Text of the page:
Saturday, 2 April 2011

garden conflagration!

Yesterday my plan for a trip to Brighton for a mooch round the shops was scuppered by a sore leg. This is not unusual for me as I have a condition which means that my body tends to hurt quite a lot. I have to learn to adapt life to it, rather than it to life, and that is part of mindfulness for me, being quietly aware of what I do and ensuring that I do it in a way that doesn’t lead to lasting damage. So, I did some quiet sorting of Mum’s photographs as I have to weed out those that I have no room for. In one album, I found an image of the place my various “garden gods” came from in their earlier lives; a pristine garden, manicured to within an inch of it’s life! It was owned by my mother's second husband, a very neat and tidy and polishing sort of chap, who married Mum, his first wife, when he was 70! He was a Sunday School superintendent, church choir singer, instinctive organ player and all round good egg, who couldn't quite work out how to react to a barefoot hippie teenager! Our worlds did not coincide!
I’m sure these two must have many whispered discussions about my gardening shortcomings – just not how things were in our youth eh? no straight edges and look at all these weeds!

Then, as the day had cleared a bit, I decided that, sore leg or not, the garden was calling and I must obey.
This area here is going to be a lovely semi circular bed with delphiniums, hollyhocks and roses to spill and fill the summer days. However, now it is just a mess, albeit with some really lovely plants tucked away amongst the weeds

It is a space I will have to clear in small stages and is the sort of job in the garden that I love, but have to remind myself to take slowly, mindfully, so that I don’t end up very sore the next day. I cleared a manageable bit, then started to rake up the bits and bobs – note to self, rake things together into small piles first, then pick them up – it is less bending and therefore better for sore backs. My garden assistant agrees.
There was a brief interlude while Mad Dog Daisy tried to stake a claim, racing through the hole in the fence wildly barking "this is mine this is mine!" She was repulsed at the first, fur trembling, hurdle by my friendly “hello Daisy, whatcha doing?” My camera wasn’t quick enough to capture more than this - caught “on the back foot” perhaps?

Lawn or bog?
Having cleared the sticks and twigs, I remembered that I was “Home Alone”. My good soul is in the north visiting his daughter, picking mine up on his way home on Monday. There was no-one to tell me that a fire at the end of the garden would cause a terrible, unstoppable conflagration that would, likely, burn half the garden down, if not all of it and next door’s as well! What! With all this water lying about after the rain?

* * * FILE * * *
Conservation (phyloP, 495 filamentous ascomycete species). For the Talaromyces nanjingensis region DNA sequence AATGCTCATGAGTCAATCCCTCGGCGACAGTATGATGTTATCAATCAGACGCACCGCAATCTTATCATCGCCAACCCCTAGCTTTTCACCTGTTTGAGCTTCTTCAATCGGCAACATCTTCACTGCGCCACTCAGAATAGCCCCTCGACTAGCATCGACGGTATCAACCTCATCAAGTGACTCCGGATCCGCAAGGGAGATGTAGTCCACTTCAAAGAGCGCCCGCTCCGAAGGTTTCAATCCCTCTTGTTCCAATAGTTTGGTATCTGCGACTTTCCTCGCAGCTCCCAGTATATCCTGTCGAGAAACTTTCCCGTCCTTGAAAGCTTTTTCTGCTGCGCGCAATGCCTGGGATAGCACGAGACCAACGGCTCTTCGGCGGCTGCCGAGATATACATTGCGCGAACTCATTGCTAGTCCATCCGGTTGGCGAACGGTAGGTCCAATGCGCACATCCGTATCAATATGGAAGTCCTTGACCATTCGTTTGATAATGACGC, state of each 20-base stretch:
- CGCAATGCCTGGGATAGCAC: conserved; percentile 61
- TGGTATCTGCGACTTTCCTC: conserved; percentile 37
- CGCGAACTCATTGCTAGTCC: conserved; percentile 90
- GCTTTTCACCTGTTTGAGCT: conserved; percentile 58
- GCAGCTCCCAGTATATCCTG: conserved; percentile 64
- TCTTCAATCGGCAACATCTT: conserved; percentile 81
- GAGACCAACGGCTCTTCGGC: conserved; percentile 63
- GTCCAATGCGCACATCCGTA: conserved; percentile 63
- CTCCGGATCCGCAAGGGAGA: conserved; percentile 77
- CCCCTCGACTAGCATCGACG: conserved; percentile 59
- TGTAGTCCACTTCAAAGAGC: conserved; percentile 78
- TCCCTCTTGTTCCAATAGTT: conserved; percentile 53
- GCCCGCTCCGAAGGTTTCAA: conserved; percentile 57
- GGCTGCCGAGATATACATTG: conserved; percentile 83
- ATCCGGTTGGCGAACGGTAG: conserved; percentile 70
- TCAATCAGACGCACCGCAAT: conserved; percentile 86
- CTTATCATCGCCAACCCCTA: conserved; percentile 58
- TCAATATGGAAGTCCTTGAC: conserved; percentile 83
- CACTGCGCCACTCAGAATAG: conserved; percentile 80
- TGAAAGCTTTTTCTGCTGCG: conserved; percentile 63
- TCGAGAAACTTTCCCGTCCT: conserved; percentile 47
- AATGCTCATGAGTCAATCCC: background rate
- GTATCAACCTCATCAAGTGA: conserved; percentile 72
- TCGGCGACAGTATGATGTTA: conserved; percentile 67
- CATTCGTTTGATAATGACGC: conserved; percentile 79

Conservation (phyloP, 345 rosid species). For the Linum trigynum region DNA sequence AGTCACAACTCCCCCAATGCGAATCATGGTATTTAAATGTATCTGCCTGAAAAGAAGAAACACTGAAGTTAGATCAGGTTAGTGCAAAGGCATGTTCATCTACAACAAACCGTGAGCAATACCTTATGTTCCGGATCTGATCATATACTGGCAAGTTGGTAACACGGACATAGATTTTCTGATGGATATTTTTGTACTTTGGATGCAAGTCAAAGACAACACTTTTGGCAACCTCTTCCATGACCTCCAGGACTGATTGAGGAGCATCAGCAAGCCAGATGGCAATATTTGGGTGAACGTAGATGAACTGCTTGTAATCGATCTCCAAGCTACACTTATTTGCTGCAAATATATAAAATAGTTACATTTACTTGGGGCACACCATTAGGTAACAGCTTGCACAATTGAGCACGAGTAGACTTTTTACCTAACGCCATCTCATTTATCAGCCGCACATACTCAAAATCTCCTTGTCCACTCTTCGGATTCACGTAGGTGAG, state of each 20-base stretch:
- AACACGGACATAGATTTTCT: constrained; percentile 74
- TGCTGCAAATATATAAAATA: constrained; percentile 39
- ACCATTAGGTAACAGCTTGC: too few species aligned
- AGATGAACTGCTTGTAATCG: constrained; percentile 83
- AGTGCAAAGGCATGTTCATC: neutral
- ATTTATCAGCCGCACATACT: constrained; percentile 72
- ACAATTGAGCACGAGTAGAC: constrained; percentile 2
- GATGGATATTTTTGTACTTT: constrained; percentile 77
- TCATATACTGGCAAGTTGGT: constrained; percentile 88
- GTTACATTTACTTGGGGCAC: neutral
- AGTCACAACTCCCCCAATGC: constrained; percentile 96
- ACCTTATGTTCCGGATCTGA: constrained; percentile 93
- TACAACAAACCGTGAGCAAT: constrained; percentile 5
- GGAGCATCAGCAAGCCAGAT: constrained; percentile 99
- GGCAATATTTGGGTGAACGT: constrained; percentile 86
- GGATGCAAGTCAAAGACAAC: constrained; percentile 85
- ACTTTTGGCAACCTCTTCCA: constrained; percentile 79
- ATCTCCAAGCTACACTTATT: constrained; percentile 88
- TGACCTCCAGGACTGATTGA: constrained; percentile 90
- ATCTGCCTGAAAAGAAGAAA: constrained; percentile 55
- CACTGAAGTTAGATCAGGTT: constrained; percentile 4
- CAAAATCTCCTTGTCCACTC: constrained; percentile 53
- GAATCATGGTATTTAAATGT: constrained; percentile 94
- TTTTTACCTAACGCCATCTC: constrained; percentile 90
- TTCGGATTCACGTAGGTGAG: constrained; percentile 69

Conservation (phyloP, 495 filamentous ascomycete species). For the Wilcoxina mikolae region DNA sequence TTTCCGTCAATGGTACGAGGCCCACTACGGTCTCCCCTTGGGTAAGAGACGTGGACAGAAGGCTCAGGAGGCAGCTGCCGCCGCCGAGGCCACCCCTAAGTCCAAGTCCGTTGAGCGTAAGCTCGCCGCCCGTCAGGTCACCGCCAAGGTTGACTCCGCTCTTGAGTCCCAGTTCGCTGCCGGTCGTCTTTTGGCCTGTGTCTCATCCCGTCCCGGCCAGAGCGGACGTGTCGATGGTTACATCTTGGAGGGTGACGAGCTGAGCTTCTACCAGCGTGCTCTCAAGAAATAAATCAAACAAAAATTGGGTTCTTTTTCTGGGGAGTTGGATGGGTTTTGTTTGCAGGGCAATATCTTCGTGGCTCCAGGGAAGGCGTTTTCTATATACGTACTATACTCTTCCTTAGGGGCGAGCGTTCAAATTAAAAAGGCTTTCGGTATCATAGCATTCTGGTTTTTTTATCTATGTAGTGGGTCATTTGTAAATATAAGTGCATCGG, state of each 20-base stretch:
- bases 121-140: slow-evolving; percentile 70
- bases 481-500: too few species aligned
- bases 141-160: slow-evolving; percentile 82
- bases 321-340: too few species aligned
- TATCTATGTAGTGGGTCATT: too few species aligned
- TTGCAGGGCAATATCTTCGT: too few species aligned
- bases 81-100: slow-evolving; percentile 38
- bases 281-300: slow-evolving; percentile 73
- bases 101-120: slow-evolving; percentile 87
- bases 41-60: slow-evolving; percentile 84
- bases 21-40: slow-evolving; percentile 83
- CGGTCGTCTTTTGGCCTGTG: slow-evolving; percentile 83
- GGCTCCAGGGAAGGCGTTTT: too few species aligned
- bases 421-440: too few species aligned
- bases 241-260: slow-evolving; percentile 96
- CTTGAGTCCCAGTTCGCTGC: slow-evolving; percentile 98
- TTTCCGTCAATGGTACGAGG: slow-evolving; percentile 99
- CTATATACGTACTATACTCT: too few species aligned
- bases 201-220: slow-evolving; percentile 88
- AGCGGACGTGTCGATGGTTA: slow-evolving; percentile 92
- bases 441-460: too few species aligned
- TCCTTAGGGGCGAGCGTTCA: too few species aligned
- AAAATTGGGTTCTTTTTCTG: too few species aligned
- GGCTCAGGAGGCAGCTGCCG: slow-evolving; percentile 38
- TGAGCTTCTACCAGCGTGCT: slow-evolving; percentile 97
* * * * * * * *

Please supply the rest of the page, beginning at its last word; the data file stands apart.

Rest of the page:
I have mentioned the gatherings together of “stuff” that I’ve been clearing and pruning, the great piles that need to be disposed of somehow. We have no compost heap at the moment, so it’s either shred, burn or bin. Burning is definitely the most fun, though I’m sure the least ecologically sound. So I hauled out the incinerator, fed it old newspaper and little twigs, followed by more twigs, bigger twigs, branches, and dry stuff and slightly damp stuff, stuff that went crackle fizz pop and stuff that made big clouds of satisfying smoke. I had my poking stick to hand, to lift off the lid and prod into the hot heart of things to make sure all was consumed, I had a small bucket of water, fortuitously to hand in case things got out of hand, I had a director’s chair to sit in to conduct operations, and the place to myself! Sore leg, what sore leg?
Carried away by the thrill of sorting poking prodding, leaping out of the way, choking on smoke, sitting down for a rest, leaping up again because that was no fun and the fire must need prodding again, I spent two very happy hours reducing several piles of burnable stuff to two small’ish piles that were too big to break up by hand. They can be shredded, but not by me.

So, this morning what do we have?
Moisture so thick on the windows that the only view of the garden is through the footprint of a snail,

A fine collection of wood ash to spread on the ground and feed the plants, which is what gardening is all about, recycling things to mimic what nature does, but in a managed way

Mad Dog Daisy shouting at the cats
Mad Dog Daisy!
Oh … and a sore back!

Of course Millais expressed all this with much more poetry, though I always thought his pile of leaves remarkably tidy - perhaps the little girls in their velvet dresses had a helper.

John Everett Millais - Autumn Leaves

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